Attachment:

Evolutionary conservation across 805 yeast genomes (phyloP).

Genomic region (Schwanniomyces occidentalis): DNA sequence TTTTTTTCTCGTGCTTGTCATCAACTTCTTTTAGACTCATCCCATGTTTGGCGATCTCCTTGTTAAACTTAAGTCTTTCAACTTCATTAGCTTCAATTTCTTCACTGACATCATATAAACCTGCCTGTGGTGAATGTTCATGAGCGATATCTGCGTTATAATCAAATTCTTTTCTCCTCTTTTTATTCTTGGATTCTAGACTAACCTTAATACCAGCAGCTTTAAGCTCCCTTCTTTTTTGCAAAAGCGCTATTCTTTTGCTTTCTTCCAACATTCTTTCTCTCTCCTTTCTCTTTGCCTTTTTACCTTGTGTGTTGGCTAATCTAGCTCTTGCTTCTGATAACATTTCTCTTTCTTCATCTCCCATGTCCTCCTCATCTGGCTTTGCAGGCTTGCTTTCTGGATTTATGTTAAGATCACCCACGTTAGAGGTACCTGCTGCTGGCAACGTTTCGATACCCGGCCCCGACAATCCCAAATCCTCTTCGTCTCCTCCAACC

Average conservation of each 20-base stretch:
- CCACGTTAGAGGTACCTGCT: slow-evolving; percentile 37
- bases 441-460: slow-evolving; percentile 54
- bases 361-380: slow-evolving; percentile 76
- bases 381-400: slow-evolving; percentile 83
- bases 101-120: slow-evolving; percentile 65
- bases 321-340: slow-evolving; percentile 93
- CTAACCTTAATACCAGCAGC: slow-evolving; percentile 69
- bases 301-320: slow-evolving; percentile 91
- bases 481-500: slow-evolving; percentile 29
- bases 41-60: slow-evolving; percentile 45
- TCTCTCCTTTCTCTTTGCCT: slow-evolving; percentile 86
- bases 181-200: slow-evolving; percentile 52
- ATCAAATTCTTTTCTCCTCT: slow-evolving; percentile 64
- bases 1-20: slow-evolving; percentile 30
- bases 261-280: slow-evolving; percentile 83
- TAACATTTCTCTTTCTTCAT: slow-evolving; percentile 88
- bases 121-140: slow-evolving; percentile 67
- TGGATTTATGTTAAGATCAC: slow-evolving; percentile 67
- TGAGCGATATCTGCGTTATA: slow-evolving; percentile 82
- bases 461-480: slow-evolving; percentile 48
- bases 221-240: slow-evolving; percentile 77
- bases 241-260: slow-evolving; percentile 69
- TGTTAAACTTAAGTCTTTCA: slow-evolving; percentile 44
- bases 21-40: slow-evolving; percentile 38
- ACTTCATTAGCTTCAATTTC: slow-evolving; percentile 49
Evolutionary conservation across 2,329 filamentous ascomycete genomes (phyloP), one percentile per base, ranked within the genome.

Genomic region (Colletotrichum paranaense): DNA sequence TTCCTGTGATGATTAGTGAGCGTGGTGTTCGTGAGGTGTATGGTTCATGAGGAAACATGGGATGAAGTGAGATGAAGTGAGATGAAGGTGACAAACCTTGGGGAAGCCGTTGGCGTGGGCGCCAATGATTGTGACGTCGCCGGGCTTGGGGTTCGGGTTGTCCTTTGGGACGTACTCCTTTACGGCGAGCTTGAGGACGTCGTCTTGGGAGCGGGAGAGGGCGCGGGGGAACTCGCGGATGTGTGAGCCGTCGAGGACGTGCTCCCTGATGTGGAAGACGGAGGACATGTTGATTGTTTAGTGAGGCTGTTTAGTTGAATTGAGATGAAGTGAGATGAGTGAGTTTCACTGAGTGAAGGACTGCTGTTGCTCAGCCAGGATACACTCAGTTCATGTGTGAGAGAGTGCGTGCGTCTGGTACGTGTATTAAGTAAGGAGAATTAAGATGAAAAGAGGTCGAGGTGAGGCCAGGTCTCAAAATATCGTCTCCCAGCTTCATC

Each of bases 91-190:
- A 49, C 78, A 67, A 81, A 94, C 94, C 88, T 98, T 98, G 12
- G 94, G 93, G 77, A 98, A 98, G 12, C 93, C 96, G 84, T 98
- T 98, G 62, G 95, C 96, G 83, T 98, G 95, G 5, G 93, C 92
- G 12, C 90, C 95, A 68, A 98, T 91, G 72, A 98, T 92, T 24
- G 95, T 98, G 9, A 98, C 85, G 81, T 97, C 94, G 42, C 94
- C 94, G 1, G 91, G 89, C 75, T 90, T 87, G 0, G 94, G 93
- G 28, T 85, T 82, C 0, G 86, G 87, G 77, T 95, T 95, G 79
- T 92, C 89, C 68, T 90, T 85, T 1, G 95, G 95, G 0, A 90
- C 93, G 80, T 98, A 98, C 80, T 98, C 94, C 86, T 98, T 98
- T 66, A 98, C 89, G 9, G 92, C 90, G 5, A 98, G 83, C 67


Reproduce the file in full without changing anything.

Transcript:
Evolutionary conservation across 805 yeast genomes (phyloP).

Genomic region (Schwanniomyces occidentalis): DNA sequence TTTTTTTCTCGTGCTTGTCATCAACTTCTTTTAGACTCATCCCATGTTTGGCGATCTCCTTGTTAAACTTAAGTCTTTCAACTTCATTAGCTTCAATTTCTTCACTGACATCATATAAACCTGCCTGTGGTGAATGTTCATGAGCGATATCTGCGTTATAATCAAATTCTTTTCTCCTCTTTTTATTCTTGGATTCTAGACTAACCTTAATACCAGCAGCTTTAAGCTCCCTTCTTTTTTGCAAAAGCGCTATTCTTTTGCTTTCTTCCAACATTCTTTCTCTCTCCTTTCTCTTTGCCTTTTTACCTTGTGTGTTGGCTAATCTAGCTCTTGCTTCTGATAACATTTCTCTTTCTTCATCTCCCATGTCCTCCTCATCTGGCTTTGCAGGCTTGCTTTCTGGATTTATGTTAAGATCACCCACGTTAGAGGTACCTGCTGCTGGCAACGTTTCGATACCCGGCCCCGACAATCCCAAATCCTCTTCGTCTCCTCCAACC

Average conservation of each 20-base stretch:
- CCACGTTAGAGGTACCTGCT: slow-evolving; percentile 37
- bases 441-460: slow-evolving; percentile 54
- bases 361-380: slow-evolving; percentile 76
- bases 381-400: slow-evolving; percentile 83
- bases 101-120: slow-evolving; percentile 65
- bases 321-340: slow-evolving; percentile 93
- CTAACCTTAATACCAGCAGC: slow-evolving; percentile 69
- bases 301-320: slow-evolving; percentile 91
- bases 481-500: slow-evolving; percentile 29
- bases 41-60: slow-evolving; percentile 45
- TCTCTCCTTTCTCTTTGCCT: slow-evolving; percentile 86
- bases 181-200: slow-evolving; percentile 52
- ATCAAATTCTTTTCTCCTCT: slow-evolving; percentile 64
- bases 1-20: slow-evolving; percentile 30
- bases 261-280: slow-evolving; percentile 83
- TAACATTTCTCTTTCTTCAT: slow-evolving; percentile 88
- bases 121-140: slow-evolving; percentile 67
- TGGATTTATGTTAAGATCAC: slow-evolving; percentile 67
- TGAGCGATATCTGCGTTATA: slow-evolving; percentile 82
- bases 461-480: slow-evolving; percentile 48
- bases 221-240: slow-evolving; percentile 77
- bases 241-260: slow-evolving; percentile 69
- TGTTAAACTTAAGTCTTTCA: slow-evolving; percentile 44
- bases 21-40: slow-evolving; percentile 38
- ACTTCATTAGCTTCAATTTC: slow-evolving; percentile 49
Evolutionary conservation across 2,329 filamentous ascomycete genomes (phyloP), one percentile per base, ranked within the genome.

Genomic region (Colletotrichum paranaense): DNA sequence TTCCTGTGATGATTAGTGAGCGTGGTGTTCGTGAGGTGTATGGTTCATGAGGAAACATGGGATGAAGTGAGATGAAGTGAGATGAAGGTGACAAACCTTGGGGAAGCCGTTGGCGTGGGCGCCAATGATTGTGACGTCGCCGGGCTTGGGGTTCGGGTTGTCCTTTGGGACGTACTCCTTTACGGCGAGCTTGAGGACGTCGTCTTGGGAGCGGGAGAGGGCGCGGGGGAACTCGCGGATGTGTGAGCCGTCGAGGACGTGCTCCCTGATGTGGAAGACGGAGGACATGTTGATTGTTTAGTGAGGCTGTTTAGTTGAATTGAGATGAAGTGAGATGAGTGAGTTTCACTGAGTGAAGGACTGCTGTTGCTCAGCCAGGATACACTCAGTTCATGTGTGAGAGAGTGCGTGCGTCTGGTACGTGTATTAAGTAAGGAGAATTAAGATGAAAAGAGGTCGAGGTGAGGCCAGGTCTCAAAATATCGTCTCCCAGCTTCATC

Each of bases 91-190:
- A 49, C 78, A 67, A 81, A 94, C 94, C 88, T 98, T 98, G 12
- G 94, G 93, G 77, A 98, A 98, G 12, C 93, C 96, G 84, T 98
- T 98, G 62, G 95, C 96, G 83, T 98, G 95, G 5, G 93, C 92
- G 12, C 90, C 95, A 68, A 98, T 91, G 72, A 98, T 92, T 24
- G 95, T 98, G 9, A 98, C 85, G 81, T 97, C 94, G 42, C 94
- C 94, G 1, G 91, G 89, C 75, T 90, T 87, G 0, G 94, G 93
- G 28, T 85, T 82, C 0, G 86, G 87, G 77, T 95, T 95, G 79
- T 92, C 89, C 68, T 90, T 85, T 1, G 95, G 95, G 0, A 90
- C 93, G 80, T 98, A 98, C 80, T 98, C 94, C 86, T 98, T 98
- T 66, A 98, C 89, G 9, G 92, C 90, G 5, A 98, G 83, C 67